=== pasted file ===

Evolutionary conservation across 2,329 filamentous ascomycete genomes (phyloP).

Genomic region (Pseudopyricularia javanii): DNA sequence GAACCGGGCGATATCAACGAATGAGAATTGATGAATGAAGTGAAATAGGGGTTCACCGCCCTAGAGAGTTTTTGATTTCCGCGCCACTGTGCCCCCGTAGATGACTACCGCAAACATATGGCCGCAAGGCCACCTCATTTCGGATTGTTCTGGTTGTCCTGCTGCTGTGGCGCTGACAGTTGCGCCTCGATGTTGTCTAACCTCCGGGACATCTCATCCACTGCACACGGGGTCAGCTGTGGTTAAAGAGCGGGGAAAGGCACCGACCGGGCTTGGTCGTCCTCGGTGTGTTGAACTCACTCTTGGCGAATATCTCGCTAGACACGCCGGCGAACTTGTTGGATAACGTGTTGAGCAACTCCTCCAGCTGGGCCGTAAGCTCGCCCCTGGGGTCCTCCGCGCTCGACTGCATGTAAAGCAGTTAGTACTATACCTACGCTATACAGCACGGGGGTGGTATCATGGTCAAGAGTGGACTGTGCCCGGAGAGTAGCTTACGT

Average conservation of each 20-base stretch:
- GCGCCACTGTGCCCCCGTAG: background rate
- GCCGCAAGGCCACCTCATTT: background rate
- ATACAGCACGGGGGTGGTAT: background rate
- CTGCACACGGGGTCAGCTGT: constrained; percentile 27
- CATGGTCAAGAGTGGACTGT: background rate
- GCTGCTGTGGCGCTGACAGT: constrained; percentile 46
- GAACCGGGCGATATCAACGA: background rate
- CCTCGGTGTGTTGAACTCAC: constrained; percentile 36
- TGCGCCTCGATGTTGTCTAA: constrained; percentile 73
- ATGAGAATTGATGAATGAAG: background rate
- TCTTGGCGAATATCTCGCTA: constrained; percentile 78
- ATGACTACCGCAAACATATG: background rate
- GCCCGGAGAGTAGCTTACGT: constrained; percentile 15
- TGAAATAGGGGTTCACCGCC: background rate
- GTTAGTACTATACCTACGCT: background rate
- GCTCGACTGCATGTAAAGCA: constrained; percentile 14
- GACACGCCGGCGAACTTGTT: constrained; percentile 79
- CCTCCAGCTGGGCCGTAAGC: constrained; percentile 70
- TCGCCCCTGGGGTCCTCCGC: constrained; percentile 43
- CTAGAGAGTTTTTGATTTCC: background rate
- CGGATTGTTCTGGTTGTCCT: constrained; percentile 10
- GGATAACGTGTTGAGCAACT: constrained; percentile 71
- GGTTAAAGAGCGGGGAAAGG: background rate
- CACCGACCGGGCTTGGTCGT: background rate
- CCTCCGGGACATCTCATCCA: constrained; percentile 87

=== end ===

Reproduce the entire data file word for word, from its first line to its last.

Evolutionary conservation across 2,329 filamentous ascomycete genomes (phyloP).

Genomic region (Pseudopyricularia javanii): DNA sequence GAACCGGGCGATATCAACGAATGAGAATTGATGAATGAAGTGAAATAGGGGTTCACCGCCCTAGAGAGTTTTTGATTTCCGCGCCACTGTGCCCCCGTAGATGACTACCGCAAACATATGGCCGCAAGGCCACCTCATTTCGGATTGTTCTGGTTGTCCTGCTGCTGTGGCGCTGACAGTTGCGCCTCGATGTTGTCTAACCTCCGGGACATCTCATCCACTGCACACGGGGTCAGCTGTGGTTAAAGAGCGGGGAAAGGCACCGACCGGGCTTGGTCGTCCTCGGTGTGTTGAACTCACTCTTGGCGAATATCTCGCTAGACACGCCGGCGAACTTGTTGGATAACGTGTTGAGCAACTCCTCCAGCTGGGCCGTAAGCTCGCCCCTGGGGTCCTCCGCGCTCGACTGCATGTAAAGCAGTTAGTACTATACCTACGCTATACAGCACGGGGGTGGTATCATGGTCAAGAGTGGACTGTGCCCGGAGAGTAGCTTACGT

Average conservation of each 20-base stretch:
- GCGCCACTGTGCCCCCGTAG: background rate
- GCCGCAAGGCCACCTCATTT: background rate
- ATACAGCACGGGGGTGGTAT: background rate
- CTGCACACGGGGTCAGCTGT: constrained; percentile 27
- CATGGTCAAGAGTGGACTGT: background rate
- GCTGCTGTGGCGCTGACAGT: constrained; percentile 46
- GAACCGGGCGATATCAACGA: background rate
- CCTCGGTGTGTTGAACTCAC: constrained; percentile 36
- TGCGCCTCGATGTTGTCTAA: constrained; percentile 73
- ATGAGAATTGATGAATGAAG: background rate
- TCTTGGCGAATATCTCGCTA: constrained; percentile 78
- ATGACTACCGCAAACATATG: background rate
- GCCCGGAGAGTAGCTTACGT: constrained; percentile 15
- TGAAATAGGGGTTCACCGCC: background rate
- GTTAGTACTATACCTACGCT: background rate
- GCTCGACTGCATGTAAAGCA: constrained; percentile 14
- GACACGCCGGCGAACTTGTT: constrained; percentile 79
- CCTCCAGCTGGGCCGTAAGC: constrained; percentile 70
- TCGCCCCTGGGGTCCTCCGC: constrained; percentile 43
- CTAGAGAGTTTTTGATTTCC: background rate
- CGGATTGTTCTGGTTGTCCT: constrained; percentile 10
- GGATAACGTGTTGAGCAACT: constrained; percentile 71
- GGTTAAAGAGCGGGGAAAGG: background rate
- CACCGACCGGGCTTGGTCGT: background rate
- CCTCCGGGACATCTCATCCA: constrained; percentile 87